An Introduction to the Draft Teaching Standards
The New York State Teaching Standards are structured around Seven Standards, a set of Elements further defining each Standard, and a set of Performance Indicators under each Element. Each Standard represents a broad area of knowledge and skills that research and best practices in the classroom have shown to be essential to effective teaching and to positively contribute to student learning and achievement. Each Standard is further defined by Elements that describe the desired knowledge, skills, actions, and behaviors of teachers for that Standard. Performance Indicators are the observable and measurable aspects of teaching practice under each Element.
The Elements define “what” teachers do and the Performance Indicators describe “how” teachers accomplish the actions or behaviors. For example, Standard III, Instructional Practice, Element III.1, states “Teachers use research-based practices and evidence of student learning to provide developmentally appropriate and standards-driven instruction that motivates and engages students in learning.” There are three Performance Indicators under this Element:
- Teachers align instruction to standards.
- Teachers implement instruction that has been proven to be effective in prior research.
- Students are actively and cognitively engaged through teacher facilitation of student-to-student interactions and student-to-teacher interactions.
These three Performance Indicators are observable and can be measured through a classroom evaluation instrument or through some other evaluative tool. These indicators also represent the two types of indicators found in the draft New York State Teaching Standards – those that represent teacher actions or behaviors, and those that show student actions or behaviors that result from a teacher’s actions, behaviors, or effect on students. Performance indicators “a.” and “b.” are observable and measurable through teacher action and behavior, whereas performance indicator “c.” is directly observable through student action and behavior. Inference refers to the extent to which criteria rely directly on student outcomes. Performance indicator “c.” is referred to as “low-inference” because it refers to student outcomes instead of teacher inputs. Some research suggests that lower-inference criteria are preferable because they are closer to the desired outcome, which is student achievement.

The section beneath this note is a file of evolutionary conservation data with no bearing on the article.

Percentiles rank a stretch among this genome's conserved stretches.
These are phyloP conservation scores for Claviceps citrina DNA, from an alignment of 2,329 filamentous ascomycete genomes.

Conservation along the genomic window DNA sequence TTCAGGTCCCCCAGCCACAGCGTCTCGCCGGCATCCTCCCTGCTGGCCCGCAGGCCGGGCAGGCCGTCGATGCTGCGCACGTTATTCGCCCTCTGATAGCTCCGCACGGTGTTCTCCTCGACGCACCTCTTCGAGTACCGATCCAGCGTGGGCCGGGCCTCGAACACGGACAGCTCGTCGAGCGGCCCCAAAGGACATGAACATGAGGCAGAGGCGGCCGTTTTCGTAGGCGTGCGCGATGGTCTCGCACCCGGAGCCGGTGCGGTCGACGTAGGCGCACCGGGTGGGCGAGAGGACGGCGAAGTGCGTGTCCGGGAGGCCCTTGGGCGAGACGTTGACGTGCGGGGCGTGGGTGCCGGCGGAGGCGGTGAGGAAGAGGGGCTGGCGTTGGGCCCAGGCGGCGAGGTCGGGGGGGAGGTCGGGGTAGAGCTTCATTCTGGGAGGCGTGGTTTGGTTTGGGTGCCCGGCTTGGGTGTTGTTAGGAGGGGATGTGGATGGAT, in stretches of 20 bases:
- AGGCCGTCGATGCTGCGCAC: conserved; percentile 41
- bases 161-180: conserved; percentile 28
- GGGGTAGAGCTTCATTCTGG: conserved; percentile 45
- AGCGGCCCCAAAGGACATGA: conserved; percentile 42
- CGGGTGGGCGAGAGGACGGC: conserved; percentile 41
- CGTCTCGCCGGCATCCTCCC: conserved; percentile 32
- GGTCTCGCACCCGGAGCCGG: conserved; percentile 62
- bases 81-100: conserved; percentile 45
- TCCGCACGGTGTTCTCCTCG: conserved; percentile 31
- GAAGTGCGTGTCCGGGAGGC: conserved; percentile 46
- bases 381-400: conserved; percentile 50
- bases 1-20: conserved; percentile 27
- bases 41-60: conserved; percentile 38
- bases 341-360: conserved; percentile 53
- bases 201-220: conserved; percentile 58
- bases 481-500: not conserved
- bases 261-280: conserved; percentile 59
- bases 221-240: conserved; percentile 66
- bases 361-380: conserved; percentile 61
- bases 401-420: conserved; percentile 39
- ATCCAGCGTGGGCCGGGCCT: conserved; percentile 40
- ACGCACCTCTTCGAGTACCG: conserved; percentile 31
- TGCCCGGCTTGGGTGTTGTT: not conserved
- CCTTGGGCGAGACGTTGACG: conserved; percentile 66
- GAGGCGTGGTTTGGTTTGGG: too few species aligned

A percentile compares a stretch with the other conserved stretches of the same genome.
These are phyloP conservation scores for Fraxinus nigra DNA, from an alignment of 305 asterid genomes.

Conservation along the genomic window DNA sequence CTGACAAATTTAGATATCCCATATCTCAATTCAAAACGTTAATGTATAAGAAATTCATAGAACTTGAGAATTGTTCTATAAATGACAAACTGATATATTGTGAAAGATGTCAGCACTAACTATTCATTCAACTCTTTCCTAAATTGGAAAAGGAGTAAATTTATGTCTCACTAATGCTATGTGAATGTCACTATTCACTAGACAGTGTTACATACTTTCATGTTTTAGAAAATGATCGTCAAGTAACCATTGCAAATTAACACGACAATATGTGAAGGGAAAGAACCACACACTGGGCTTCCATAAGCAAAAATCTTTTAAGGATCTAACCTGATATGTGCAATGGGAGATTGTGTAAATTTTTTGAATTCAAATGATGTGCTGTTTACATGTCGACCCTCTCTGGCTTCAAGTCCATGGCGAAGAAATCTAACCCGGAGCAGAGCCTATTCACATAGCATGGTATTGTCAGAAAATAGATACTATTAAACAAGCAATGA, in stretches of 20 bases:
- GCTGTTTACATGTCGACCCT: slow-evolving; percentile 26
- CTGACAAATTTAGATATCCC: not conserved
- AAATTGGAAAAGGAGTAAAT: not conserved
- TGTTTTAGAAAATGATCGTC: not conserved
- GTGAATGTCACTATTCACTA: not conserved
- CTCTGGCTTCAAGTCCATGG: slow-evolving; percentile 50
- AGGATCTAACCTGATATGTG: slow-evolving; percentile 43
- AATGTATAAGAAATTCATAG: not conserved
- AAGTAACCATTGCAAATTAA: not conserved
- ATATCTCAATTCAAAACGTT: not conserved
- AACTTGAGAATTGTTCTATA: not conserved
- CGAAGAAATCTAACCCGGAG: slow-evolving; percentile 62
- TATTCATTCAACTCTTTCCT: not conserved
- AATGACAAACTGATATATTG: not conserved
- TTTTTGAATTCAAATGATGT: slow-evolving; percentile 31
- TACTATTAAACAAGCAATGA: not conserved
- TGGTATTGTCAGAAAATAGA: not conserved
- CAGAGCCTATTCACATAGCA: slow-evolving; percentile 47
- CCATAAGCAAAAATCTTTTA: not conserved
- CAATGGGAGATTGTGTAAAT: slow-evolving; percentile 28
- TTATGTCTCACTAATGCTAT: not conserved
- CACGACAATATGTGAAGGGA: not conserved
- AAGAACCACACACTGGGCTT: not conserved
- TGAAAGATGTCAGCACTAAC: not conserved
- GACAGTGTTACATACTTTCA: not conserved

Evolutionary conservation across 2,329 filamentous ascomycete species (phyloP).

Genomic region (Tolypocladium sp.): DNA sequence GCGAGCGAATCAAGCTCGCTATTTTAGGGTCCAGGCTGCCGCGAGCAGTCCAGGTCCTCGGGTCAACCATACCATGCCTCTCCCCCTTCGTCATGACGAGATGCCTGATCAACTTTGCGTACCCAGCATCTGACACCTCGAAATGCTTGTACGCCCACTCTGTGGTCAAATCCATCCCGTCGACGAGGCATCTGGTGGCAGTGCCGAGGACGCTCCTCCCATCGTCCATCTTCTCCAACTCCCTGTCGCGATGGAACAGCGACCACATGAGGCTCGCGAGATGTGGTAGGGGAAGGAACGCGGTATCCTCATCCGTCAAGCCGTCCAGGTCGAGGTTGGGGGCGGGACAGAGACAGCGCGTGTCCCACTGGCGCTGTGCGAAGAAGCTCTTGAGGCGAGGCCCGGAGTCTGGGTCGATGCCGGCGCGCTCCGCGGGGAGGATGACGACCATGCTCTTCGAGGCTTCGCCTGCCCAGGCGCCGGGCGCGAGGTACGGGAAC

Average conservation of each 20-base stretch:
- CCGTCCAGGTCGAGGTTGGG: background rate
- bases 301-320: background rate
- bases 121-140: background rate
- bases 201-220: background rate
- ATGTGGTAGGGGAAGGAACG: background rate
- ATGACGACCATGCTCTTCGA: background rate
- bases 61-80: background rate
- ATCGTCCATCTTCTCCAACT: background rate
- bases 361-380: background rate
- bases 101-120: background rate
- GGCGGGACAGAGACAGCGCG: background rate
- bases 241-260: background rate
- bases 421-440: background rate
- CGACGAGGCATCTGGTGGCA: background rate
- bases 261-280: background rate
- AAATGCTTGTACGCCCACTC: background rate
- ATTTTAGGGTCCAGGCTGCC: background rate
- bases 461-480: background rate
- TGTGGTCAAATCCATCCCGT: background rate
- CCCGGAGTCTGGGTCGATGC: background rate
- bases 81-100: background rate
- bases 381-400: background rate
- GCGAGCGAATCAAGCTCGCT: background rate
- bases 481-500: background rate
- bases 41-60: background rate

When the New York State Teaching Standards were first drafted, the Department made several preliminary decisions about their content at the Standard Level in several key areas, pending review and approval by the Standards Work Group. These decisions are informed by research on performance-based teaching standards and existing standards frameworks, and include technology, student diversity, and communication and collaboration.The ability of teacher educators to know of and adeptly use a variety of technological tools, techniques, and skills to inform and enhance their teaching practice, student learning, and other aspects related to professional performance is crucial to their effectiveness in today’s learning environment. Since technology is present in every aspect of teaching, it is referenced and infused throughout the seven Standards. The term all students when used in the New York State Teaching Standards is an all-encompassing term. It is used throughout the draft New York State Teaching Standards because New York’s learners represent a wide range of students and their diversity is an important component to teaching and being an effective teacher in New York. A third critical component of teachers’ effectiveness is the ability to communicate and collaborate with colleagues, students’ families, caregivers and/or guardians, school leadership and administration, the community, and others. Collaboration and communication are integral to teaching practice and are infused throughout the Draft Teaching Standards. The terms “learning environment” and “classroom” are generally used interchangeably throughout the Standards documents, and refer to any P-12 setting where learning occurs, such as a library, museum, gymnasium, laboratory, classroom, etc. A glossary of terms including these and others will be included with the Regents item that will be submitted in the winter of 2010.